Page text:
According to Connected Nation maps published in January 2022, 99.99% of homes in Knox County have broadband availability at the 25/3 Mbps threshold. Furthermore, according to survey results, 87% of residents subscribe to fixed broadband service, which includes cable, DSL, fiber, or fixed wireless technology. The average download speed reported by survey respondents in the residential sector is 28.14 Mbps. This speed would support about three to five devices at any given time. This standard is not sustainable in an increasingly digital society, especially in multi-person homes. Additionally, 56% of employed survey respondents indicated they telework in some capacity. Teleworkers cannot be successful or competitive in their job fields without reliable and fast internet connections. Beyond telework, it is important to recognize how slow internet speeds negatively impact and deter digital engagement.

As such, it’s no surprise that survey respondents in six of the nine community sectors said the leading reason for dissatisfaction with current internet service was, “speeds are too slow.” Slow internet speeds are not only frustrating but can be very limiting. While the current federal definition of broadband is 25/3 Mbps, many funding programs now require ISPs to provide speeds of at least 100/20 Mbps to qualify for funding. This higher threshold provides for more connected devices at a single time and greater digital opportunities.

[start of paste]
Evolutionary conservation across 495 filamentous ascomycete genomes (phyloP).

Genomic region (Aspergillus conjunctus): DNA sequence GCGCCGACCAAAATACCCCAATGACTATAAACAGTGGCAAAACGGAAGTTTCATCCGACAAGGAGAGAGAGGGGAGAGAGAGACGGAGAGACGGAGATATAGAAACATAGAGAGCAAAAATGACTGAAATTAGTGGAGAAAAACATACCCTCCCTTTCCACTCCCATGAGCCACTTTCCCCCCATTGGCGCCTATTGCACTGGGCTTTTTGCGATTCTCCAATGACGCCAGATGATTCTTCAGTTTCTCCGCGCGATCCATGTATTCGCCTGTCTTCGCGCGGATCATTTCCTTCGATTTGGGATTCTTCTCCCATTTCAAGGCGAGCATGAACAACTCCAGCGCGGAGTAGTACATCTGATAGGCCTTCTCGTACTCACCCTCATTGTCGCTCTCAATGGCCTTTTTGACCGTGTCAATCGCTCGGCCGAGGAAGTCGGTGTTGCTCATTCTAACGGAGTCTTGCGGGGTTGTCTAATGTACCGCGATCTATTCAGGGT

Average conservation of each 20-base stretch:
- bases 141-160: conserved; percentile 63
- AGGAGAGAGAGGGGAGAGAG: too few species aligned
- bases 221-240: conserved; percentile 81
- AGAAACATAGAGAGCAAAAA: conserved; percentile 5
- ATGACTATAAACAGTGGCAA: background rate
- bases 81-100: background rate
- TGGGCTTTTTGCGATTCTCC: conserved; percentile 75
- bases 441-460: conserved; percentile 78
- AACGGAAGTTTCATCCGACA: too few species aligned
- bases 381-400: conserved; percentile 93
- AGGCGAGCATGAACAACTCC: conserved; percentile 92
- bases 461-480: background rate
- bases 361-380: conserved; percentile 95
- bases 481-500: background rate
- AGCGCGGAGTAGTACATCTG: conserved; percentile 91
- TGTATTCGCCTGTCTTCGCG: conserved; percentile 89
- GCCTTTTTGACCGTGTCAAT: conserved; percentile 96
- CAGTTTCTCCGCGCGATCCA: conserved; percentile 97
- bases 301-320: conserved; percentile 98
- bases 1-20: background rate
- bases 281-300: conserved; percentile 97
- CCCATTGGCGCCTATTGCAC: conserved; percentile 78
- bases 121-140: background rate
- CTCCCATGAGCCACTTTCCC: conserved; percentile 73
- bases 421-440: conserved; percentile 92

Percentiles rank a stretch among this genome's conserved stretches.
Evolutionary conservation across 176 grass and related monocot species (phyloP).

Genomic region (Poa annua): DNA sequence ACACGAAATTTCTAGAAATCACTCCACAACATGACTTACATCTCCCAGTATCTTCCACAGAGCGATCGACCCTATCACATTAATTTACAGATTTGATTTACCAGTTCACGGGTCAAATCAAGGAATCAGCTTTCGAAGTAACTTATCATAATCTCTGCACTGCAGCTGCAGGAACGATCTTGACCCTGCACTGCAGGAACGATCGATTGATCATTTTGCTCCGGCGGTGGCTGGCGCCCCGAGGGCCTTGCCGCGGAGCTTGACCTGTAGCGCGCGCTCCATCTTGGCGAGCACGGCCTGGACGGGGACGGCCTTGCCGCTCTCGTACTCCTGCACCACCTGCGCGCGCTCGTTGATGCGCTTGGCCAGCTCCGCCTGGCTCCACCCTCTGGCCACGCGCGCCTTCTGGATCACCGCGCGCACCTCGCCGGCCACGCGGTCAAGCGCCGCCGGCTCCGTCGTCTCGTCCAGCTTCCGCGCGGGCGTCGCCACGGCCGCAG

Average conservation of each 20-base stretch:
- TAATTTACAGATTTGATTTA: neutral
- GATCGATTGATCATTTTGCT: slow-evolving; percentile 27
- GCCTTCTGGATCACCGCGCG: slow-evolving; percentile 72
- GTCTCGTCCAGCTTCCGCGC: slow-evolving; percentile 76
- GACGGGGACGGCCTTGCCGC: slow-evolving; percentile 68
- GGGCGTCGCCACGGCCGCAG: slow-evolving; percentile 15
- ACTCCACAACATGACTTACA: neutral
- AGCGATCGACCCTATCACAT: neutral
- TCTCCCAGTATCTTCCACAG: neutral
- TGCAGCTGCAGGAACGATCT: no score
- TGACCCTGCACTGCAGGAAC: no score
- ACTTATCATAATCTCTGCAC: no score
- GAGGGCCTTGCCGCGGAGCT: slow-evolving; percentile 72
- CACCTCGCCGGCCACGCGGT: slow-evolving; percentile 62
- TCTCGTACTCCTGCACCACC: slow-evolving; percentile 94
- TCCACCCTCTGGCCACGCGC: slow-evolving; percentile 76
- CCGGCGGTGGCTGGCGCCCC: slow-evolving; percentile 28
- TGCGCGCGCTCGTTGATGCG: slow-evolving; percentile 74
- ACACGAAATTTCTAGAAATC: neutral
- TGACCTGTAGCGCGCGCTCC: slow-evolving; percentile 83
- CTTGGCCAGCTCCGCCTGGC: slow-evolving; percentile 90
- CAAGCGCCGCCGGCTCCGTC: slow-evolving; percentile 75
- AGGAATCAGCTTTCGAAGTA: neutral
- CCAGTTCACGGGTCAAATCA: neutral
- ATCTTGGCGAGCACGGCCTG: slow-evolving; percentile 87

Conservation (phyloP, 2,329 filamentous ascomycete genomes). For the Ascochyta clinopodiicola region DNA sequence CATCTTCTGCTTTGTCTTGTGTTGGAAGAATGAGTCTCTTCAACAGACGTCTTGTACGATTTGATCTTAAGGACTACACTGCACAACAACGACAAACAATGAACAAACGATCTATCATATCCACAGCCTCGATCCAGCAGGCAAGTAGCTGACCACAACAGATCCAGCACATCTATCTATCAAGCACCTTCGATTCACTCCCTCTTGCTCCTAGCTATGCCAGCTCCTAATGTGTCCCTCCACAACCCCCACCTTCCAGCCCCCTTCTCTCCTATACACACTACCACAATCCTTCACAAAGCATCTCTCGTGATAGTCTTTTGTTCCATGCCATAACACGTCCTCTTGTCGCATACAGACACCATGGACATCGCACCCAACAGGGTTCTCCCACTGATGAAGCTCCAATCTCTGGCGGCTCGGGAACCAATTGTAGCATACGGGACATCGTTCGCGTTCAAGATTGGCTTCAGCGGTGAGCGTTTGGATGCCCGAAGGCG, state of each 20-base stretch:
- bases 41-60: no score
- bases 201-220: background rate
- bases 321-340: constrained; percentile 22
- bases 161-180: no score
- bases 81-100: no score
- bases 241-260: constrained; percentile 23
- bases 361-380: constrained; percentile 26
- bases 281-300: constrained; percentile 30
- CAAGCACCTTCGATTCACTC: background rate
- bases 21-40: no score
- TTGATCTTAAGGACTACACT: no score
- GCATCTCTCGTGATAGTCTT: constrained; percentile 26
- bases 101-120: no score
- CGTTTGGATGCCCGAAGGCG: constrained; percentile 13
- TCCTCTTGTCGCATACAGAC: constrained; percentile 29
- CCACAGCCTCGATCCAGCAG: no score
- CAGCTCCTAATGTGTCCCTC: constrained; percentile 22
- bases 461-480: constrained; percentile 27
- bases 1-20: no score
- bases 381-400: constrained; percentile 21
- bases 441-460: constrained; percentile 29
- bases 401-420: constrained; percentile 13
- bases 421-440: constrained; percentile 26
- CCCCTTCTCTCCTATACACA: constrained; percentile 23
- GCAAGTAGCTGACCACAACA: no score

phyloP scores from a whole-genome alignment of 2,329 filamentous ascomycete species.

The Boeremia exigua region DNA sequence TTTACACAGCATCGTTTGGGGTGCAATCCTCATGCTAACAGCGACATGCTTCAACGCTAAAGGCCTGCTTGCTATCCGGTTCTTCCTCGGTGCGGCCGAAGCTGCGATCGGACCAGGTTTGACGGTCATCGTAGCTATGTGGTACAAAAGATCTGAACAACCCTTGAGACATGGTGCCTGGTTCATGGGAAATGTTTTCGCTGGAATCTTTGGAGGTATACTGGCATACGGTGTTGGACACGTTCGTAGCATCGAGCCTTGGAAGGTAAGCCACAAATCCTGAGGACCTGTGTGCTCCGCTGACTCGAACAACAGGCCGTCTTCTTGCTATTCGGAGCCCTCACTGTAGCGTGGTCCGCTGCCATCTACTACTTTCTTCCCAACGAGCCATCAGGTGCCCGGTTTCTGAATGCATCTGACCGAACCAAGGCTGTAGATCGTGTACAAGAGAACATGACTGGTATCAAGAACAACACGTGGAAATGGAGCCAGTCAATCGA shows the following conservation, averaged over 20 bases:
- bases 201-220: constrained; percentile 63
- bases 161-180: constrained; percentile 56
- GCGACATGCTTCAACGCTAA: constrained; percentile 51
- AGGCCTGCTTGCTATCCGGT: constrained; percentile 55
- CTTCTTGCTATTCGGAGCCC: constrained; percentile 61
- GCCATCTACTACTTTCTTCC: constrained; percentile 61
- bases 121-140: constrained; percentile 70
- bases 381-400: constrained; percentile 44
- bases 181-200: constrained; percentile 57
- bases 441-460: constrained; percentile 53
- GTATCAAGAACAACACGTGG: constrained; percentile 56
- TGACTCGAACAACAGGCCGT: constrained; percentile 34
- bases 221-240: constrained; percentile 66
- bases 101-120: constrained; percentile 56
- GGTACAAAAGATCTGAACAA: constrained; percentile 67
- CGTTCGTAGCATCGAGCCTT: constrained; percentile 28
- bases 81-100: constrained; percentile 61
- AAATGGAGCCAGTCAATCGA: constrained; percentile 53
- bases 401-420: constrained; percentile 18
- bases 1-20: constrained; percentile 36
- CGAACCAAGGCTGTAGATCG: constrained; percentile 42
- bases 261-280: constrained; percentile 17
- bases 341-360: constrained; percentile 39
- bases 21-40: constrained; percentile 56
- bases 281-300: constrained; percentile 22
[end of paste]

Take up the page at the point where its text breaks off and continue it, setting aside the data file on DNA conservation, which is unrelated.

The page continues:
In Knox County, residents have access to the internet, and, by and large, they are subscribing. The task now becomes encouraging providers to deliver speeds that meet the everyday needs and wants of residents, businesses, farmers, educators, and others with a reliable connection and an affordable plan.